There will always those types who don't understand things and just don't get it. They are not successful people, are bitter, etc. That's fine. I get it.
I will say this was rude. What does people's success have to do with understanding why you made a certain fare choice?

I hope you got to see the spectacular scenery, since the section of the Zephyr you traveled on is considered to be some of the most scenic railroad in the country. Did you know about the Sightseer Lounge car? It has open seating with floor-to-ceiling windows. I don't fault you if you didn't know, since I don't even think that information is on the darn Amtrak website anymore. 😡
 

toddinde

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Train crew do die on the law as one commenter explained. Operating crews can only operate so long, and require rest, by law. When their time is up, the train stops. One of the problems with the foolish plan to furlough employees and go tri-weekly during the pandemic is many employees found other work. Amtrak probably has a shortage of employees including operating employees. Late trains are, sadly, a fact of life, until we get the railroads operating better and following the law. In reality, there has never been a time in my life when long distance trains ran like clockwork. In the early Amtrak days, the Milwaukee Road frequently ran a make up train out of Minneapolis for a late running Empire Builder. As long as Amtrak prices fares on yield management, the CZ is going to be expensive in the summer. I understand the situation is worse because Superliners weren’t maintained during the tri-weekly fiasco, and some coaches and lounges are leased to California which is a leftover from the Anderson years.
 

MARC Rider

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And unfortunately, in those cases it is often the best of the employees that do that. The less than ambitious ones, are the ones that remain....:(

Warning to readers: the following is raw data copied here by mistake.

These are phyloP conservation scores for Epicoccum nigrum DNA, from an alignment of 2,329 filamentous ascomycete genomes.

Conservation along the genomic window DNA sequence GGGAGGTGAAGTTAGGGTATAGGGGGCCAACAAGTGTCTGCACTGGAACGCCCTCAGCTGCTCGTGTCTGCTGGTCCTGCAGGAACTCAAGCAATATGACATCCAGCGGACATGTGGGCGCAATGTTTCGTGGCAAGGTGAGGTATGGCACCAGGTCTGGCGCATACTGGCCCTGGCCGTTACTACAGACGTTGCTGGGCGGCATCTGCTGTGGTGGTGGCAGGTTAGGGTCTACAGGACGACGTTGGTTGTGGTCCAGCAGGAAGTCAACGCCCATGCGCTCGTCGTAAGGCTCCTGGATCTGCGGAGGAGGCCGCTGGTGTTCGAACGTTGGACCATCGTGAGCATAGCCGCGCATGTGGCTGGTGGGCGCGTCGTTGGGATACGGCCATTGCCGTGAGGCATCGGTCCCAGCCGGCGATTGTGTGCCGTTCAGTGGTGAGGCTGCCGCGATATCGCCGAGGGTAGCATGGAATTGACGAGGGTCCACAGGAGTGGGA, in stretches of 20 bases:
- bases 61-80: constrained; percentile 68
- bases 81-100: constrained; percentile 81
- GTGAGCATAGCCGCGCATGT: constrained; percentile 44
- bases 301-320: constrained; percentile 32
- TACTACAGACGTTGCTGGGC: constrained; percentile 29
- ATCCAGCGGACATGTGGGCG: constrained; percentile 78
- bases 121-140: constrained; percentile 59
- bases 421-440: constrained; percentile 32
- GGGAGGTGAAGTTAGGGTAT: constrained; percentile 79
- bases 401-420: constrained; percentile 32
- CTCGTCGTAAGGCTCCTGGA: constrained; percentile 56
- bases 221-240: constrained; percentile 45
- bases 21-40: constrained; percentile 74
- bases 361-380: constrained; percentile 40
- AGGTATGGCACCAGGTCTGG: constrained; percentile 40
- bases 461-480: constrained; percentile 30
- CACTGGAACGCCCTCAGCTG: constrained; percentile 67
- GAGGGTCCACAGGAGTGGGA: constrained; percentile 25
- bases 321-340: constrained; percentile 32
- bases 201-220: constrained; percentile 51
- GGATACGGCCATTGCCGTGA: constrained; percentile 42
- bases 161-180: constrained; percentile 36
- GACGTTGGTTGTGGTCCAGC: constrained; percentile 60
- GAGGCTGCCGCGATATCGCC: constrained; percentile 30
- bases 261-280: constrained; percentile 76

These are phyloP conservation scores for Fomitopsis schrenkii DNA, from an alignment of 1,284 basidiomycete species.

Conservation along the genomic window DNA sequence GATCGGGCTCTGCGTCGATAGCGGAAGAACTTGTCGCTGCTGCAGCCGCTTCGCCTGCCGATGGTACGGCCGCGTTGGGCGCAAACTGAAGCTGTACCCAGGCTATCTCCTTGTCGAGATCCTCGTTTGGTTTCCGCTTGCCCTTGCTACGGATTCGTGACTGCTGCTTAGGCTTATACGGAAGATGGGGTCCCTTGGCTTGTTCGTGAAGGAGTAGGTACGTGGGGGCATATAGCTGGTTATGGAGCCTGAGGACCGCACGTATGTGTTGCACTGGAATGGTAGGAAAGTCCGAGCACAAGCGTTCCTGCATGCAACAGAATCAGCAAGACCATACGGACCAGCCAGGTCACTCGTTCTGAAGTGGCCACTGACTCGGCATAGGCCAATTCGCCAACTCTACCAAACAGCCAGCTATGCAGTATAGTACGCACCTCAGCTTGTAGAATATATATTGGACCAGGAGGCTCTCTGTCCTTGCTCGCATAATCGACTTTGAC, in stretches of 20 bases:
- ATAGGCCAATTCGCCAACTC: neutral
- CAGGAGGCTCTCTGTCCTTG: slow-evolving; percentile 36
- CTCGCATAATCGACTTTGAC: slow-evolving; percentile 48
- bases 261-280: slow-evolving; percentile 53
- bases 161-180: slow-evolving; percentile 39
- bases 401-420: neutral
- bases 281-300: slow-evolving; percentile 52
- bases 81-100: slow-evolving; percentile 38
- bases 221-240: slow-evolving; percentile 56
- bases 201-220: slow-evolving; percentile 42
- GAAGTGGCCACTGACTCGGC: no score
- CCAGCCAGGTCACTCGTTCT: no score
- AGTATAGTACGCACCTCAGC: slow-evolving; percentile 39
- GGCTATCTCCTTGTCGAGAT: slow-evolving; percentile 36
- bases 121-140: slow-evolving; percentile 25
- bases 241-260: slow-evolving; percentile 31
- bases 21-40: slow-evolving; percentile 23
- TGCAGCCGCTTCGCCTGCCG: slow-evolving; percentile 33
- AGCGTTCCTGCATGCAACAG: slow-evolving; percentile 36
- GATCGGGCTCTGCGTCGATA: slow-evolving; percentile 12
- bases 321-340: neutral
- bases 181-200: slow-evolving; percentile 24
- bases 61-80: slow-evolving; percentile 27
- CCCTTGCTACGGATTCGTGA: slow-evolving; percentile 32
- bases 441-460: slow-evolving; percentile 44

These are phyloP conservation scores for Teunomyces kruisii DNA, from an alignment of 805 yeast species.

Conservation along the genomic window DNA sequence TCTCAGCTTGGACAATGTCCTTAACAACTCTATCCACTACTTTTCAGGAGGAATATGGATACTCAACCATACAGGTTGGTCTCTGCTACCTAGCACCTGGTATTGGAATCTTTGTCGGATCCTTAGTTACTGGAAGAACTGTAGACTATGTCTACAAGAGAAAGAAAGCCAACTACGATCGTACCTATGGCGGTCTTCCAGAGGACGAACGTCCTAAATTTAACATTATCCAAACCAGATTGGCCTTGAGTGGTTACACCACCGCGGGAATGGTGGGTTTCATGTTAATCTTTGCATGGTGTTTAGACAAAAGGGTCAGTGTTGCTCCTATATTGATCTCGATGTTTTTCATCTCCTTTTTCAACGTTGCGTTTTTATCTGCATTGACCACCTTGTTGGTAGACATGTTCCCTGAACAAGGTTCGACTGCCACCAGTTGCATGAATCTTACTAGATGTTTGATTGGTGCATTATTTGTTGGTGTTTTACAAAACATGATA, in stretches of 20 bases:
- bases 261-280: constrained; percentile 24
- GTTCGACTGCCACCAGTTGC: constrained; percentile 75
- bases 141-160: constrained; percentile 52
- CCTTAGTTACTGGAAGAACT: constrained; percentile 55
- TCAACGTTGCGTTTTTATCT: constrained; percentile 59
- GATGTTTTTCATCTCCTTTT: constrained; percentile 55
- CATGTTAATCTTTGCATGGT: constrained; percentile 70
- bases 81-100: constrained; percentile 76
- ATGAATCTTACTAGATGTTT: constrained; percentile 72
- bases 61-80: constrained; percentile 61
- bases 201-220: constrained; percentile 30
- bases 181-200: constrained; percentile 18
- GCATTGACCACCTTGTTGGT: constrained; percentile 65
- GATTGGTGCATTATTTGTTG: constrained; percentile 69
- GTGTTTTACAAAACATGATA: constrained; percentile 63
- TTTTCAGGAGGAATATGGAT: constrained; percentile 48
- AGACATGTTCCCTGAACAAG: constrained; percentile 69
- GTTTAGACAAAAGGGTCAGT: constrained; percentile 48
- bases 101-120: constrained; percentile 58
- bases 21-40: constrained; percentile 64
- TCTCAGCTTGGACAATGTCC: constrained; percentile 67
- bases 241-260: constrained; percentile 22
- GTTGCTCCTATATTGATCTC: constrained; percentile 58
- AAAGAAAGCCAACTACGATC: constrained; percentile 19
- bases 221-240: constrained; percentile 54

I have to take some exceptions with that popular "wisdom" that only the "best" people leave when there are reductions-in-force. As is pointed out, the ones who stay may be less ambitious, but it's not a given that the most ambitious employees are always the best. After all, if you're ambitious, you're always looking for your next job, which means you might not be fully committed to the job you already have. The people who leave and find other jobs may well be the people who are best at job hunting, not the best at doing their job. There is an expression, "fail upward;" I believe I've heard it applied to the careers of at least a couple of former US presidents, who then ended up in positions of great power and failed at their jobs.
 

joelkfla

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I have to take some exceptions with that popular "wisdom" that only the "best" people leave when there are reductions-in-force. As is pointed out, the ones who stay may be less ambitious, but it's not a given that the most ambitious employees are always the best. After all, if you're ambitious, you're always looking for your next job, which means you might not be fully committed to the job you already have. The people who leave and find other jobs may well be the people who are best at job hunting, not the best at doing their job. There is an expression, "fail upward;" I believe I've heard it applied to the careers of at least a couple of former US presidents, who then ended up in positions of great power and failed at their jobs.